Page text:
In the treasury, you’ll find on display the royal jewels of the Wittelsbachs. It takes only a few minutes to visit the Cuvilliés Theatre, but it’s totally worth the additional fee. This exquisite performance venue once was reserved only for members of the court.
Dinner at Bratwurst-Glöckl am Dom
Finish the day with dinner at Bratwurst-Glöckl am Dom. It’s a little traditional restaurant known for their speciality Nürnberger Rostbratwürste (grilled sausage).
Desserts are also not to be missed. We ordered a combination of all desserts, that comes with two different sauces (and it was huge). You’d better be hungry!
Have a beer at Hofbräuhaus
Hofbräuhaus is one of the oldest and most famous breweries in Munich. Duke of Bavaria, Wilhelm V, founded it in 1589 to serve as a royal brewery. Opened to the general public in 1828, it soon became very popular and busy.
You can’t say you’ve experienced Munich without having a beer at Hofbräuhaus. The beer is excellent, but better skip the food. It’s not so good, as the place is super touristy. So go only for the beer and live music.
More ideas for your 2 days in Munich – Day 1
Old Town Hall
As you’re in the area, why don’t you take a quick look at the pretty Old Town Hall (Altes Rathaus). Today, its tower houses a Toy Museum (Spielzeugmuseum).
Take a Third Reich Tour
If you’re interested in WWII, I highly recommend you to take this Third Reich walking tour. You’ll discover infamous WWII locations and learn about the city’s dark past.
Also, take a look at my complete guide to the most famous Third Reich sites in Munich (including Hitler’s apartment and the place where the Nazi Party was founded).
Asam Church (Asamkirche) is just a short walk from Marienplatz. Even if you’re not into churches, it totally worth a quick visit. Built between 1733 and 1746 by the Asam brothers, it was intended to serve as a private chapel.
It may not look much from the outside, but when you enter you’ll be wowed. Its impressive Baroque interior decorated with gold is an example of sheer opulence.
Bürgersaalkirche is a historical building from the 18th century. The church is divided into a lower and upper chapel. Visit the site for the upper chapel, which is stunningly beautiful.
Note, that the upper chapel is not always open. The entrance is on the left immediately after you enter the building. Unfortunately, the opening times weren’t listed. I visited it at around 11 AM.
Church of the Holy Spirit
Church of the Holy Spirit (Heilig-Geist-Kirche) is a small Baroque Church from the 14th century. This makes it one of the city’s oldest churches. Visit it for the stunning Rococo ceiling frescoes.
St. Michael’s Church
Munich is full of stunningly beautiful churches. St. Michael’s Church (Michaelskirche) is not an exception, too. This is the largest Renaissance church north of the Alps.
If you’re not into churches, visit the site for its crypt. Several members of the Wittelsbach family are buried here, including the Mad King Ludwig II of Bavaria. Besides being known as the Mad King, he is responsible for building some of the most impressive castles in Germany.
2 Days in Munich – Day 2
Have breakfast at Backspielhaus
09:00 AM – 09:30 AM
Start your 2nd day in Munich with breakfast at Backspielhaus. It’s a lovely little bakery close to the first site for the day, Nymphenburg Palace. It will take you about 30-40min to get to the palace from the city centre (it depends on where your hotel is).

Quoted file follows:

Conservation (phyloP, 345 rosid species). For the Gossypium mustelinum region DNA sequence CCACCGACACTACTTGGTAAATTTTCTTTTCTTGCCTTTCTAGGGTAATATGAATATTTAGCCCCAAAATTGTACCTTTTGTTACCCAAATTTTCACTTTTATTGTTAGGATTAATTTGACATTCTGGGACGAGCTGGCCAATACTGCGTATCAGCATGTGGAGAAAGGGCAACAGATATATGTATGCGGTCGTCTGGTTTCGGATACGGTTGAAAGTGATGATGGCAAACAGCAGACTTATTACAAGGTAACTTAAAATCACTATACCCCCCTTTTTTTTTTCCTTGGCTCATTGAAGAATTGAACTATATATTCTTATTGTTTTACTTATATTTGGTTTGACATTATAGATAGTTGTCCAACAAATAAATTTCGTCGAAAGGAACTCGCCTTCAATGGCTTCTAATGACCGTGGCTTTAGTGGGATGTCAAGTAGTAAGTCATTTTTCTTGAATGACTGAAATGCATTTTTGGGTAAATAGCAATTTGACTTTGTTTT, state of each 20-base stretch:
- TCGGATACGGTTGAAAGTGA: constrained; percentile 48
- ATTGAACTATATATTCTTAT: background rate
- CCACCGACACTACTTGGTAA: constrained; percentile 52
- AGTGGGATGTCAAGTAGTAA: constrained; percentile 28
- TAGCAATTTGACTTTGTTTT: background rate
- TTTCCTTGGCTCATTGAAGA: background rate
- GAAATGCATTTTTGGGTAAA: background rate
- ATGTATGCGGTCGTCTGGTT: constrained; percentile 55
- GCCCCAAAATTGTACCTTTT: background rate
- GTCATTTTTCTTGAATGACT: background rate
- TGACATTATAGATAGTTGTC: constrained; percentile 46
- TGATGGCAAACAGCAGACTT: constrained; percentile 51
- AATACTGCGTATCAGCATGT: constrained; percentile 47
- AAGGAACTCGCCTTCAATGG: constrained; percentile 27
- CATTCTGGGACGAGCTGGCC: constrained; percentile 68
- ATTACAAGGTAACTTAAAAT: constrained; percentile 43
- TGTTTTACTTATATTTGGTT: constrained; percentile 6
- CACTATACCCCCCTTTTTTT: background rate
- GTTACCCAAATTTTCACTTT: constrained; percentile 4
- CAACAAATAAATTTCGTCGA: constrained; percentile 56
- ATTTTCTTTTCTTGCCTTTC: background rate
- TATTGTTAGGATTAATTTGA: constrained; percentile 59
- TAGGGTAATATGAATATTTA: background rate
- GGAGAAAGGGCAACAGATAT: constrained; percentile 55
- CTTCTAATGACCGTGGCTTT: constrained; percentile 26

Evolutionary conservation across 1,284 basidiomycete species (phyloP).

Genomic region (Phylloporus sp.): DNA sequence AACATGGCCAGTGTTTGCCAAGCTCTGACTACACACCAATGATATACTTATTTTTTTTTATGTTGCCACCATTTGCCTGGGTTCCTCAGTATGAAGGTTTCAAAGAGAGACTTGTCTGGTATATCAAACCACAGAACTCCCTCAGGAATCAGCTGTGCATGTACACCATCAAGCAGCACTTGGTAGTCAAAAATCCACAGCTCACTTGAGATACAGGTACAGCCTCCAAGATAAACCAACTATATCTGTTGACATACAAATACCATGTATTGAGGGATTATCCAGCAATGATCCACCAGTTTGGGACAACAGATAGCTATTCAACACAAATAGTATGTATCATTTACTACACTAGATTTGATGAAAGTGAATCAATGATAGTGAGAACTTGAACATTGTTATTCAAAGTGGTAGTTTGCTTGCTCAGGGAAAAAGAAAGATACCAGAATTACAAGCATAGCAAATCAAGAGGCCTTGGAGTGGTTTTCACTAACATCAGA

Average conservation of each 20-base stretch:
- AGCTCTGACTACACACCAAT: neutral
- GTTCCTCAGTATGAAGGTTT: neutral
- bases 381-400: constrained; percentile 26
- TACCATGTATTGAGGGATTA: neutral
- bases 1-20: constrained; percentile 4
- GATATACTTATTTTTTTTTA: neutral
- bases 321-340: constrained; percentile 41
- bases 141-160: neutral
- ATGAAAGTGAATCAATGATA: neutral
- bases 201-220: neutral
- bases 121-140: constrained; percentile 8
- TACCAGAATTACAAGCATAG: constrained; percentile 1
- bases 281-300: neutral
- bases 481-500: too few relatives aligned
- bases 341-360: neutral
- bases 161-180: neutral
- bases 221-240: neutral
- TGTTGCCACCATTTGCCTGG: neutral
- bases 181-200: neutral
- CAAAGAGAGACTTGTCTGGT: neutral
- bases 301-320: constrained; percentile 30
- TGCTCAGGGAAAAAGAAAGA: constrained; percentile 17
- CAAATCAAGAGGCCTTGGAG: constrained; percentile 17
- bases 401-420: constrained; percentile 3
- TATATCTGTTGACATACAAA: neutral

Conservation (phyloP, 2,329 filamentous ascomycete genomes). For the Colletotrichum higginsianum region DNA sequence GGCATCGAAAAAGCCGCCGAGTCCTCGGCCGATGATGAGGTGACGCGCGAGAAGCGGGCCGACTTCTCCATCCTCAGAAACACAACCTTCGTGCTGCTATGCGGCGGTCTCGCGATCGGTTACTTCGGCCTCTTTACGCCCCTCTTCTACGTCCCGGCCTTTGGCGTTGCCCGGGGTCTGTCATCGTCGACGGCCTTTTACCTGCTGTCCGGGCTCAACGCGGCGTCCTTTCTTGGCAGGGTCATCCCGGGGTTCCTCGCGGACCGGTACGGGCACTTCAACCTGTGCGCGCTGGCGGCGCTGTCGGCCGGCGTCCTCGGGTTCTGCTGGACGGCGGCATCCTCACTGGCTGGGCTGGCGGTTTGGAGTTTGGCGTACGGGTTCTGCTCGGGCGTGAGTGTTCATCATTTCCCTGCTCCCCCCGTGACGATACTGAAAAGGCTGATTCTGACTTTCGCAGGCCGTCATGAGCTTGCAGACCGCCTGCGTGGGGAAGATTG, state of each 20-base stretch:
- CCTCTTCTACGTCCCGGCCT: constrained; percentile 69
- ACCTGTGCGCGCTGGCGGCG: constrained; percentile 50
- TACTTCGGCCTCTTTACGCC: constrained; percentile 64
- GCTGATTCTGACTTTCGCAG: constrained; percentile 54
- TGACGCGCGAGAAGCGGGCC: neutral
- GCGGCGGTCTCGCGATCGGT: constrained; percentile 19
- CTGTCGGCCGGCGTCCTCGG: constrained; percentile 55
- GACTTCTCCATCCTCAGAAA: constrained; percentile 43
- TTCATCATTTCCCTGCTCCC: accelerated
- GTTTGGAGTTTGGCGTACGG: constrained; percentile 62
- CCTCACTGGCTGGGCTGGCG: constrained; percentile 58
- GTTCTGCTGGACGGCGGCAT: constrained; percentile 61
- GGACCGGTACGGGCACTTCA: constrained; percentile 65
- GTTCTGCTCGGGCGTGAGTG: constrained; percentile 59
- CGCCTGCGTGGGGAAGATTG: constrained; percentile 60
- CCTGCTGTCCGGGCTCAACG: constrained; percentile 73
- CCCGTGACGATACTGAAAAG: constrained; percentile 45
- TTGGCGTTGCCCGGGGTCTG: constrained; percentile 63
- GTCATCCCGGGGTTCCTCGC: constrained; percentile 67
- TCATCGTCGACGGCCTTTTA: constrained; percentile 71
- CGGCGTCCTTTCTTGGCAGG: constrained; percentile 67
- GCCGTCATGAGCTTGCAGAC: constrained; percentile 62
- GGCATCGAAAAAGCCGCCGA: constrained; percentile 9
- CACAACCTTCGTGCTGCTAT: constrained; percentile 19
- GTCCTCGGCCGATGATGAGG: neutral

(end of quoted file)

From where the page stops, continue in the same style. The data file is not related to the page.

Tour the royal summer palace – Nymphenburg
09:30 AM – 12:30 PM
Nymphenburg Palace (Schloss Nymphenburg) was the summer residence of the Wittelsbach family, the former rulers of Bavaria. It’s a sumptuous Baroque palace built in 1664.
One of the most famous rooms in the palace is the so-called Gallery of Beauties. Here you’ll see 36 portraits of beautiful women from all classes.
Beside the palace, you can see the Carriage museum (Marstallmuseum) and Porcelain Museum. The Carriage Museum has one of the greatest coach collections in Europe. Amongst the most impressive items are the Paris Coronation Coach and the sleighs of King Ludwig II.
There are several ticket options to visit the palace. I’d recommend you to buy the combination ticket “Nymphenburg”. It covers the palace, Carriage and Porcelain Museums and the park palaces. Note that the gardens are closed in the winter.
It is possible to attend a concert at the Nymphenburg Palace (see details and available dates).
Have lunch at Aroma Kaffeebar
12:30 PM – 02:30 PM
Go back to the city centre and have lunch at Aroma Kaffeebar. It’s an arty place with a relaxed atmosphere and tasty food. Try the sandwiches and the homemade lemonade.
Have a beer at the English Garden
If you’re visiting Munich in the summer I’d recommend you going to the English Garden. It’s a huge urban park, featuring a Chinese Tower with a beer garden. You can also hire boats on the lake!
Visit a museum
And if football is your thing, take this FC Bayern München Football tour.
Have dinner at Andy’s Krablergarten
For dinner go to Andy’s Krablergarten. They serve the best Schnitzels in the city. There is even a separate Schnitzel menu, so you have a lot of options to choose from!
Getting around in Munich
Find a detailed map of the itinerary here.
As you can see the first day of this Munich itinerary covers the Old Town. It’s compact and can be easily explored on foot. The attractions that are not must-see are marked in grey.
However, to tour the landmarks on your second day in Munich, you’ll need to use public transport. I’d recommend buying a Single Day Ticket, as it will be cheaper than separate tickets. If you’re travelling with your partner or family, buy a Group Day Ticket. It’s valid for a group of 2 up to 5 persons, and it’s a real deal.
CityTourCard Munich is also a great option. It includes free travel on public transport, plus discounts at many attractions.
How to get to Munich
The Munich Central Station (Hauptbahnhof) is at a walkable distance from the Old Town. Check timetables and book tickets online at Deutsche Bahn official site.
Munich Airport (MUC) is located about 30km away from the city. The easiest way to get to the city centre is by booking a private transfer directly to your hotel. I recommend this airport transfer (more than 450+ excellent reviews).